Haven’t posted in over a week, so I wanted to make sure I offered up something worthwhile. Well fortune must be shining on me, because I just stumbled across this excellent post on mobile search ranking factors from Will Critchlow.

Without stealing all his thunder, here are some quick points to take away:

  • Google is currently dominating mobile search (no big surprise there), with around a 60% market share.
  • The emergence of new generation web-capable devices like the iPhone are driving mobile search – 35 million mobile searches in Q3 of this year (UK)
  • Page Rank is apparently NOT a major factor in ranking higher in mobile search.
  • Time and location are much more important than links for mobile search.
  • If you’re planning on targeting mobile search, it’s still pretty early in the game but you better get moving fast

Here’s my favorite part – How to build a site that does well in mobile search:

  • Small, lightweight and fast-loading site (< 20kb / page)
  • XHTML Mobile 1.0 Doctype
  • UTF-8 character encoding
  • JPEG / GIF images
  • Content including “mobile”
  • On-site keyphrase optimisation as usual (with a focus on short titles, and small amounts of body copy)

Will also spells out many of the factors that lead people to search differently when using mobile devices, but you’ll have to check out his post for all that! Definitely worth the read.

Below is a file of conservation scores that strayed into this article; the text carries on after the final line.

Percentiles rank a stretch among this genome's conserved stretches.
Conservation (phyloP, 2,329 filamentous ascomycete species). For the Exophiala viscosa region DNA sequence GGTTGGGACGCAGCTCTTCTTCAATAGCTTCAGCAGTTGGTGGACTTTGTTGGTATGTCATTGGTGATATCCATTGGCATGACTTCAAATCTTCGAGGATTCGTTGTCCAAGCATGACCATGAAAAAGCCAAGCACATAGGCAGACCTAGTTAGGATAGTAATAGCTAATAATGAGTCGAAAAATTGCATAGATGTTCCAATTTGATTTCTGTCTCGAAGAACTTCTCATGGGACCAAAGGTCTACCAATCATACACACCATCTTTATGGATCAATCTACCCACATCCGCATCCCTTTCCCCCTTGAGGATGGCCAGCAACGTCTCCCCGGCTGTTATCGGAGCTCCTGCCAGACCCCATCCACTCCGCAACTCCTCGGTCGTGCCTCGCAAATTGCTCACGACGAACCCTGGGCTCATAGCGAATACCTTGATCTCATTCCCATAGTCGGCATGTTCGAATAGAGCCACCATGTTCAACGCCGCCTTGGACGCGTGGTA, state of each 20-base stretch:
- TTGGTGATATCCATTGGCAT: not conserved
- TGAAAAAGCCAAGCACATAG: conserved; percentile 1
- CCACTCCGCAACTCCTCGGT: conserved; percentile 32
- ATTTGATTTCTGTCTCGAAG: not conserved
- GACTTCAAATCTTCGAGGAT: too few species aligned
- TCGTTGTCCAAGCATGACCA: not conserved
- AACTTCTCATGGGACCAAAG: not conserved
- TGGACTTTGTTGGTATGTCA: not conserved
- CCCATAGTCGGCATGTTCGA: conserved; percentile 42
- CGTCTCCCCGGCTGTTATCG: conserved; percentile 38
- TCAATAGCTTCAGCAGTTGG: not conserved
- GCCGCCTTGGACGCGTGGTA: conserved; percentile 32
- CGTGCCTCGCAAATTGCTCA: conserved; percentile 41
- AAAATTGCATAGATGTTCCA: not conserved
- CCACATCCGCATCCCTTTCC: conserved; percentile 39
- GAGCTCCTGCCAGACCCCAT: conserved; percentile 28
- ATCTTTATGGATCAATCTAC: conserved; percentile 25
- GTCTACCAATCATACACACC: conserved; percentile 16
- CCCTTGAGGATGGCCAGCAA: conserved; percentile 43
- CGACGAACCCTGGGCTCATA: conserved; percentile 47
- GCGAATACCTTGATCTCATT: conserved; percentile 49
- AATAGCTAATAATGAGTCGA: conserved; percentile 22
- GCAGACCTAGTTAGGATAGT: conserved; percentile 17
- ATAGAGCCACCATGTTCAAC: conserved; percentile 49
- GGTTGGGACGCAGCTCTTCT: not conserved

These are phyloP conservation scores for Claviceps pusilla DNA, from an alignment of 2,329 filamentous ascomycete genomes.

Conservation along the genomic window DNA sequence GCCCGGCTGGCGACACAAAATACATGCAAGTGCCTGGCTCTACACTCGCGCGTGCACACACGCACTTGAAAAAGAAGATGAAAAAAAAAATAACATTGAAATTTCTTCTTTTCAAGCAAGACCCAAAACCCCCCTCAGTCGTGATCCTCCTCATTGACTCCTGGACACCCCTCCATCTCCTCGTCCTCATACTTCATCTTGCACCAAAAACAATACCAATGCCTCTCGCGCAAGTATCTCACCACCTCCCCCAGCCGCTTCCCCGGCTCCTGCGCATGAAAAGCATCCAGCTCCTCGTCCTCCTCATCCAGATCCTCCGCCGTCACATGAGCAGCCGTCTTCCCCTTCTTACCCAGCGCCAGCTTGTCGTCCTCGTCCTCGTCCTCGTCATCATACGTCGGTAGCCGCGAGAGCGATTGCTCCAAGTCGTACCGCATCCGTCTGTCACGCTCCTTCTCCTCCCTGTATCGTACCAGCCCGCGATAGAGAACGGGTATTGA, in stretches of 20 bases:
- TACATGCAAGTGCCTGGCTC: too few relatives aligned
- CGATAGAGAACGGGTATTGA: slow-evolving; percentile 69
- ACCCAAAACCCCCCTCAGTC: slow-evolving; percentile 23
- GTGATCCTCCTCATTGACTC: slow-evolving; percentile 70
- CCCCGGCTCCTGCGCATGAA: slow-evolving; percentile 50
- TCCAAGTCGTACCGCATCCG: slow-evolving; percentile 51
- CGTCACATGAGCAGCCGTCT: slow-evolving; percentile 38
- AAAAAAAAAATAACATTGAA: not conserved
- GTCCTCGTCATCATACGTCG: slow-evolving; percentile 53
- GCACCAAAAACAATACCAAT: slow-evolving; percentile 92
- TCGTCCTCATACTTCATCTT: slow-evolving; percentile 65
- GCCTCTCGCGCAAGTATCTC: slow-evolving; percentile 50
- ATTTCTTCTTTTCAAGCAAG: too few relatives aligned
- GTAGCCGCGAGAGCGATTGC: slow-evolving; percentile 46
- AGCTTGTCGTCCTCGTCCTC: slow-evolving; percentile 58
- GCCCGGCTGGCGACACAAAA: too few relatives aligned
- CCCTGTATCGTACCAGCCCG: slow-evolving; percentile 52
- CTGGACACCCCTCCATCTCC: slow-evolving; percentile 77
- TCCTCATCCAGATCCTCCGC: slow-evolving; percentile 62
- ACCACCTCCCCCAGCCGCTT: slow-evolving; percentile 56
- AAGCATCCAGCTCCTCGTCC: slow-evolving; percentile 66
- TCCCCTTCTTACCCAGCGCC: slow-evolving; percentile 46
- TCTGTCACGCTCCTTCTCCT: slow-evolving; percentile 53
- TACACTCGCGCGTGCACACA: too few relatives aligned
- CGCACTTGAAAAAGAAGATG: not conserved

In case you missed it early on, here’s his mobile search factors post.

Geeky Developer Alert- Google to include cPanel with Google Sites?

Jonathon Dingman recently wrote a great blog post discussing the possible integration of cPanel with Google Sites.

In the event you don’t develop or work with websites for a living, you may want to skip this, because it’s kinda geeky. For all the other pocket pen protector wearing nerds, this could be pretty cool.

Google Sites, in case you didn’t know, is a free (well, there is a paid version too…see below) web hosting solution for people or companies that don’t know how or don’t want to waste time creating a site with HTML.  Pretty similar to blogger, except much uglier since you don’t have a ton of options for layout design. I like to think of it more as just a public or private wiki for throwing stuff up on, since it integrates pretty well with google apps. One big pet peeve- they no-follow every link you put up. Of course, you expected them to do that, didn’t you? still sucks, though.